Article  CAS  PubMed  Google Scholar 

  18. Moss, B. Vaccinia virus: a tool for research and vaccine development. Science 252, 1662–1667 (1991)

    Article  ADS  CAS  PubMed  Google Scholar 

  19. Davis, M. E. et al. Evidence of RNAi in humans from systemically administered siRNA via targeted nanoparticles. Nature 464, 1067–1070 (2010)

    Article  ADS  CAS  PubMed  PubMed Central  Google Scholar 

  20. Peng, K. W. et al. Intraperitoneal therapy of ovarian cancer using an engineered measles virus. Cancer Res. 62, 4656–4662 (2002)

    CAS  PubMed  Google Scholar 

  21. McCart, J. A. et al. Oncolytic vaccinia virus expressing the human somatostatin receptor SSTR2: molecular imaging after systemic delivery using 111In-pentetreotide. Mol. Ther. 10, 553–561 (2004)

    Article  CAS  PubMed  Google Scholar 

  22. Msaouel, P. et al. Noninvasive imaging and radiovirotherapy of prostate cancer using an oncolytic measles virus expressing the sodium iodide symporter. Mol. Ther. 17, 2041–2048 (2009)

    Article  CAS  PubMed  PubMed Central  Google Scholar 

  23. McCart, J. A. et al. Systemic cancer therapy with a tumor-selective vaccinia virus mutant lacking thymidine kinase and vaccinia growth factor genes. Cancer Res. 61, 8751–8757 (2001)

    CAS  PubMed  Google Scholar 

  24. Thorne, S. H. et al. Rational strain selection and engineering creates a broad-spectrum, systemically effective oncolytic poxvirus, JX-963. J. Clin. Invest. 117, 3350–3358 (2007)

    Article  CAS  PubMed  PubMed Central  Google Scholar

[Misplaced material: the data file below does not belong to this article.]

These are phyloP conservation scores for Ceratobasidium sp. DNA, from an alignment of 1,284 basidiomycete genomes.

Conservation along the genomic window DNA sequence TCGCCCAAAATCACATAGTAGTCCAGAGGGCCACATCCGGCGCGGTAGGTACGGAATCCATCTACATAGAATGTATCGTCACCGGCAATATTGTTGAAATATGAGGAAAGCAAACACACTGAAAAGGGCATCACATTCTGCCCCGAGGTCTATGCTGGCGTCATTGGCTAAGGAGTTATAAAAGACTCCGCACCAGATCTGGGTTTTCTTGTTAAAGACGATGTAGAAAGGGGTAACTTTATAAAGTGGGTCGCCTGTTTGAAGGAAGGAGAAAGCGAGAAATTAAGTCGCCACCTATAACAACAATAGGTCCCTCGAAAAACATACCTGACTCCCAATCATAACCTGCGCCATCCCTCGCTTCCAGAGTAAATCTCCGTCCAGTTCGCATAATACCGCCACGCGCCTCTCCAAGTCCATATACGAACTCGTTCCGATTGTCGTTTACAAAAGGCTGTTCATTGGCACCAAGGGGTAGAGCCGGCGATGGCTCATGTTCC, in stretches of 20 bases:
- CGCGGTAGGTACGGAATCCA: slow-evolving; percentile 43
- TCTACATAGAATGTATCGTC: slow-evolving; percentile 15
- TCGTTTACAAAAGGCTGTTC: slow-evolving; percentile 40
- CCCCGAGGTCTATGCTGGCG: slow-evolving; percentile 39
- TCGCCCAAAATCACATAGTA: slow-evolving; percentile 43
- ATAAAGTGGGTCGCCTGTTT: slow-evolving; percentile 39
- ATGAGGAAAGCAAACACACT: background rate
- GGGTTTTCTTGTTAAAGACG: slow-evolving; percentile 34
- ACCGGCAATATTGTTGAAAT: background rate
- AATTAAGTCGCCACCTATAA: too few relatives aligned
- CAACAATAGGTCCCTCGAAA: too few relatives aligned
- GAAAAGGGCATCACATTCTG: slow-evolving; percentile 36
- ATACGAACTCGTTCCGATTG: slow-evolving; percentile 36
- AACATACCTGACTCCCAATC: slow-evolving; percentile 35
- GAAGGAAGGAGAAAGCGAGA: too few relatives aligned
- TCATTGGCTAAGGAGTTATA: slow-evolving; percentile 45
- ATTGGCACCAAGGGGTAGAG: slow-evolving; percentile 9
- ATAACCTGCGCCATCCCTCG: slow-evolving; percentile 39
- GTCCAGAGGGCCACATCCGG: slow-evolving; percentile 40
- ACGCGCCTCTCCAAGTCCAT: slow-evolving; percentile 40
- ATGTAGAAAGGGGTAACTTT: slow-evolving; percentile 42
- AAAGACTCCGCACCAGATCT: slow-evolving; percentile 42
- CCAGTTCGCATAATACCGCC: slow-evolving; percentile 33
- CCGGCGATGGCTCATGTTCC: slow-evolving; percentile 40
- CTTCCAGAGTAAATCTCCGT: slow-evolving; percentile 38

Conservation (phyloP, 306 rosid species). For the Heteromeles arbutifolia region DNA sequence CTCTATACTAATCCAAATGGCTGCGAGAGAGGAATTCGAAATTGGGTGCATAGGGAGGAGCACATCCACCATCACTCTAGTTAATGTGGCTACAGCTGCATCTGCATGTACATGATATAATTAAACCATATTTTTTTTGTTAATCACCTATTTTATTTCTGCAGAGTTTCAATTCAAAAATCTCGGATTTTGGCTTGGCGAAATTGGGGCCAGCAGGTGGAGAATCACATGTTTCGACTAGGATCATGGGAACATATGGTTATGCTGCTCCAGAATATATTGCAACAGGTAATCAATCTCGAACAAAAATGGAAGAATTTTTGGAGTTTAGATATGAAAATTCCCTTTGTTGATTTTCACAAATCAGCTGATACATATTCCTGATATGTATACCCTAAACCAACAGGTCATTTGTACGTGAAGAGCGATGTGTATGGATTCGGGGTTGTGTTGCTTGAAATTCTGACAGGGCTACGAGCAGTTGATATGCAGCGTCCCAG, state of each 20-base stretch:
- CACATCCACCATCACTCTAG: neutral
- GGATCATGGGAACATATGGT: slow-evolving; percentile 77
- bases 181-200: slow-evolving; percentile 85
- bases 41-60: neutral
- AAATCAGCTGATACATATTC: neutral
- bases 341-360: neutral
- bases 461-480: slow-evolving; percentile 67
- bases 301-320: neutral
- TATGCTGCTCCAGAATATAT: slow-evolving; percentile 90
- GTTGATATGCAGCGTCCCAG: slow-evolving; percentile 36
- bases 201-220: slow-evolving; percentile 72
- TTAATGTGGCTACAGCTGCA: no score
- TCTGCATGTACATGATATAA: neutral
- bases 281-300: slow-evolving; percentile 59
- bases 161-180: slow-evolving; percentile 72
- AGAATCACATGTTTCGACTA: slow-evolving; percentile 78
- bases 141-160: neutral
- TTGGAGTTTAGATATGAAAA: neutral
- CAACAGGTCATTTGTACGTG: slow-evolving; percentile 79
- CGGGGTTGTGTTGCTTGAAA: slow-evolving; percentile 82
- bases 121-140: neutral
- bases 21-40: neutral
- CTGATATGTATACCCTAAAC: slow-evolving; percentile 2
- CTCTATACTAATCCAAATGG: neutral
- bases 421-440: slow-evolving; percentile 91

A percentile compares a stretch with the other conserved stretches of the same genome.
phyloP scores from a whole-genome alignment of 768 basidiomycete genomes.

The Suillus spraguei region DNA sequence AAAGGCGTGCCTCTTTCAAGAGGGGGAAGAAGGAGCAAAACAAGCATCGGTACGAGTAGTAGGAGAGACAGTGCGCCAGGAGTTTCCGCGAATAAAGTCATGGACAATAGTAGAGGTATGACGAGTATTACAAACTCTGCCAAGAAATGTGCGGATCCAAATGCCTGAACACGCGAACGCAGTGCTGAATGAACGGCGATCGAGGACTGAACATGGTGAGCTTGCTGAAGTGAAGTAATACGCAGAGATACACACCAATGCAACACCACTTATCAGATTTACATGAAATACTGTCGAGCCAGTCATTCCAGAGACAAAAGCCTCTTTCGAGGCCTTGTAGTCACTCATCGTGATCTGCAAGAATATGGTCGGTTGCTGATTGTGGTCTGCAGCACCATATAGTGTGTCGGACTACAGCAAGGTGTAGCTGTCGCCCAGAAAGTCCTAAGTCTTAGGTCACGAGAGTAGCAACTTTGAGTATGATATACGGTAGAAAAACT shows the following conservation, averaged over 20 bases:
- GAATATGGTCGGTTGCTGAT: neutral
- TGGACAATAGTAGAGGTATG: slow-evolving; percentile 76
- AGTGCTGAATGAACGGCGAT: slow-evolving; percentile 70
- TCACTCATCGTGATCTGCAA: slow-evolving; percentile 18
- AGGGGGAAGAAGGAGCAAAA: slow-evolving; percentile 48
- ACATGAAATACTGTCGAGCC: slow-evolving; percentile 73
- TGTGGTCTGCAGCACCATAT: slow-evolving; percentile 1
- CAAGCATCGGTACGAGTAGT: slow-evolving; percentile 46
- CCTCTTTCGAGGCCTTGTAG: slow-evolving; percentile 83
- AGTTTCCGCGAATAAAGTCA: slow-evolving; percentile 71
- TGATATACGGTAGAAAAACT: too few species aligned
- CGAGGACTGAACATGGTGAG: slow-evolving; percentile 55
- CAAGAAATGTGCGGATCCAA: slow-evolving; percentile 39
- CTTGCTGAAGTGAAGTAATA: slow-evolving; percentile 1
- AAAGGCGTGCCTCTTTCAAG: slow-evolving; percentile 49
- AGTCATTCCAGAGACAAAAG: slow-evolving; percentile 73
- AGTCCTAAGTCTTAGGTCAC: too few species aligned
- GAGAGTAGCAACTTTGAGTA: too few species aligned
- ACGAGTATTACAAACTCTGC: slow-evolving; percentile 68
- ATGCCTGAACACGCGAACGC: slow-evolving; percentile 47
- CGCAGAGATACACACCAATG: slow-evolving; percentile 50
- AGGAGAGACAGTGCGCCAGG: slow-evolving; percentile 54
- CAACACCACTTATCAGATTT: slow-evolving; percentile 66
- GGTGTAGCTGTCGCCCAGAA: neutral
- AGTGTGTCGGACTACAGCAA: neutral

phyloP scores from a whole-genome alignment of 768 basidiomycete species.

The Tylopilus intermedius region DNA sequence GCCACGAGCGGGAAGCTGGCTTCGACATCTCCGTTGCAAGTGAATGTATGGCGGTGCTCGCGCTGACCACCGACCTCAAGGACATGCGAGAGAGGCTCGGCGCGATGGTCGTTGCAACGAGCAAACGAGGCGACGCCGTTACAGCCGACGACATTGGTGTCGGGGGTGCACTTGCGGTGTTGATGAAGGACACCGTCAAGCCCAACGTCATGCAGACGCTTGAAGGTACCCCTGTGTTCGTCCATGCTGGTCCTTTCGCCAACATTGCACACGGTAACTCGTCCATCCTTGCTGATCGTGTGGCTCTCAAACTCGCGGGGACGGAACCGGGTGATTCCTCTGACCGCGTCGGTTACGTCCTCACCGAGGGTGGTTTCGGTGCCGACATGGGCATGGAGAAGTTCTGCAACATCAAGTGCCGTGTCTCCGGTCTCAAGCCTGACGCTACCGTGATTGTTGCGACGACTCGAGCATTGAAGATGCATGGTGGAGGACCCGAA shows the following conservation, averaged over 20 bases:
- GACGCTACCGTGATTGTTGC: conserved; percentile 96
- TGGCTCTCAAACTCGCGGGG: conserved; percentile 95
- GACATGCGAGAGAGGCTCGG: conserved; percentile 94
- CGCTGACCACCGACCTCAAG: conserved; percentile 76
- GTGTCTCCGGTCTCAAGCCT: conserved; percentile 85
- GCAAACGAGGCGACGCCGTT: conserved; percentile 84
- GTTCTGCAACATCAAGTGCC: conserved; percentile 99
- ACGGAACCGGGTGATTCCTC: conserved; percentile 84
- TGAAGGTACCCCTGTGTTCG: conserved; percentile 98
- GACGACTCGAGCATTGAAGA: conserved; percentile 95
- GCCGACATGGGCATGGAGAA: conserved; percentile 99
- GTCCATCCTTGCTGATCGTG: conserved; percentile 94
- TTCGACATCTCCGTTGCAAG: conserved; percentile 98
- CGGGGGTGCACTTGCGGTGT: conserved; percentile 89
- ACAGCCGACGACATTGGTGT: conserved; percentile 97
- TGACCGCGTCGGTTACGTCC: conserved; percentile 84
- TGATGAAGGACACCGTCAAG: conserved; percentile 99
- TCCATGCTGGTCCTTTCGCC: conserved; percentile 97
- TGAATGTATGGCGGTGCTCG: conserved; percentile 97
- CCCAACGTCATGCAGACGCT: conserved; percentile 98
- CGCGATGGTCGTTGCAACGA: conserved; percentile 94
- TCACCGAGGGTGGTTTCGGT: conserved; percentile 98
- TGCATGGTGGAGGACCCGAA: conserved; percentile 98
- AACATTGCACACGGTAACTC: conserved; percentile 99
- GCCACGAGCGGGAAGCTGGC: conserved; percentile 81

25. Thorne, S. H. et al. Targeting localized immune suppression within the tumor through repeat cycles of immune cell-oncolytic virus combination therapy. Mol. Ther. 18, 1698–1705 (2010)

    Article  CAS  PubMed  PubMed Central  Google Scholar 

  26. Rozen, S. & Skaletsky, H. Primer3 on the WWW for general users and for biologist programmers. Methods Mol. Biol. 132, 365–386 (2000)

    CAS  PubMed  Google Scholar 

  27. Kulesh, D. A. et al. Smallpox and pan-orthopox virus detection by real-time 3′-minor groove binder TaqMan assays on the Roche LightCycler and the Cepheid Smart Cycler platforms. J. Clin. Microbiol. 42, 601–609 (2004)

    Article  CAS  PubMed  PubMed Central  Google Scholar 

  28. Therasse, P. et al. New guidelines to evaluate the response to treatment in solid tumors. European Organization for Research and Treatment of Cancer, National Cancer Institute of the United States, National Cancer Institute of Canada. J. Natl. Cancer Inst. 92, 205–216 (2000)

    Article  CAS  PubMed  Google Scholar 

  29. Choi, H. et al. CT evaluation of the response of gastrointestinal stromal tumors after imatinib mesylate treatment: a quantitative analysis correlated with FDG PET findings. AJR Am. J. Roentgenol. 183, 1619–1628 (2004)

    Article  PubMed  Google Scholar 

  30. Myers, J. L. W. & Arnold, D. Research Design and Statistical Analysis. 2nd edn, 505–512 (Laurence Erlbaum, 2003)

    Book  Google Scholar 

Download references